East Oakland 'solidarity school' welcomes students on Day 2 of teachers strike

The East Oakland Youth Development Center is one of many locations doubling as a solidarity school during the OUSD teacher strike. 

More than a dozen children, ranging from ages 5 to 15, attended the center on Friday. The facility has a full size gym, an art room, a dance room, and kitchen among other things, according to teacher Kehinde Salter.

Salter is a performing arts teacher at Fremont High School in Oakland. She and her sister, Taiwo Kujichagulia-Seitu, a teacher at Madison Park Academy, are volunteering as teachers at the solidary school.

“We’re feeding the children. We’re keeping them safe. We’re educating them… so everything they can do at their regular school, they can do at the solidarity schools too,” Salter said.

Read: Oakland teachers on strike: What you need to know

Students started their day by talking with teachers about the strike. They also made signs in support of teachers.

“It’s beautiful because there’s so many sentiments. Its’ clear they have an understanding of why they’re here and why the teachers are on strike,” Kujichagulia-Seitu said.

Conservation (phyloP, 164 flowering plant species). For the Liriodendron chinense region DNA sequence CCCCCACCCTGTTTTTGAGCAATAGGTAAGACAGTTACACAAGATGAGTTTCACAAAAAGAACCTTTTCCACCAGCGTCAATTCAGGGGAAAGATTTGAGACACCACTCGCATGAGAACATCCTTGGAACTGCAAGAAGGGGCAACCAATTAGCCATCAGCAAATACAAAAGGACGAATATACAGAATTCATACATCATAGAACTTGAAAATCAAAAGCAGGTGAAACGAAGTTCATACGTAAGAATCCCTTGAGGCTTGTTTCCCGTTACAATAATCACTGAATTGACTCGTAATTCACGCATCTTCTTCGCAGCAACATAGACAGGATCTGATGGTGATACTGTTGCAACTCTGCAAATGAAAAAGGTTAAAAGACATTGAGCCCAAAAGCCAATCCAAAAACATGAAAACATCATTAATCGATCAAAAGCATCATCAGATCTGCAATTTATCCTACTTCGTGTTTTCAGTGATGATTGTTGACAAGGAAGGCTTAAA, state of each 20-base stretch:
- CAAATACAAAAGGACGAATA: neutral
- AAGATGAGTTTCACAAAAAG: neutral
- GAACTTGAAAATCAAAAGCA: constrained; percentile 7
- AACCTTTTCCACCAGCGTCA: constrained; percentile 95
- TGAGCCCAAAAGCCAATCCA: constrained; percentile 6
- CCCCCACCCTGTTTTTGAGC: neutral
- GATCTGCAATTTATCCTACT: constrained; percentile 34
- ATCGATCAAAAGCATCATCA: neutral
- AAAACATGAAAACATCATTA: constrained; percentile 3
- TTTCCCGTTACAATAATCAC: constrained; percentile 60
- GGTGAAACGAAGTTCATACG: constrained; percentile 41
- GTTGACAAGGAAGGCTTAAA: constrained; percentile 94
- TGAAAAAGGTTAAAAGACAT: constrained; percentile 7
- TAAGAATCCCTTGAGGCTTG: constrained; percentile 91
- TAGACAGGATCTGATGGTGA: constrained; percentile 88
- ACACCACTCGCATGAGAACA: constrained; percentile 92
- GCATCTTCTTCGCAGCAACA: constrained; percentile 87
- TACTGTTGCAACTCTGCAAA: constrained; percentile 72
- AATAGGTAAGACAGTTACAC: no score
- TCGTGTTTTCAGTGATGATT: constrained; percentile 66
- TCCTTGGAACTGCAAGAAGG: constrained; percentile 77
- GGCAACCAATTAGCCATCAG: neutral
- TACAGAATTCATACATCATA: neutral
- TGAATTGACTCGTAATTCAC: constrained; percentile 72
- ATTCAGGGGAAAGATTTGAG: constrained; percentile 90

Third grader, Sa’Niyah Jones-Hampton, said she enjoyed coming to the EOYDC. She has met new friends and likes supporting teachers during the strike. 

“They’re taking care of other people’s kids, their kid’s education. They need to get paid more money for that,” Jones-Hampton said.

The teachers said they’re set up to sustain the site long term, should the strike continue. 

“The district would have you think that these sites are like rinky-dink things that parents are throwing together at the last minute,” Kujichagulia-Seitu said. “No, we’re utilizing sites that are already built for children.”

More: Day 2: Oakland teachers conclude another day of strikes, no agreement reached

The teachers said their fellow teachers on the picket lines have estimated that roughly 90% of students did not attend school on the first day of the strike. 

“It’s the end of the week so a lot of parents are just staying home with their kids,” Salter said. “We know next week the need is going to be greater because people just can’t afford to stay home with their kids.”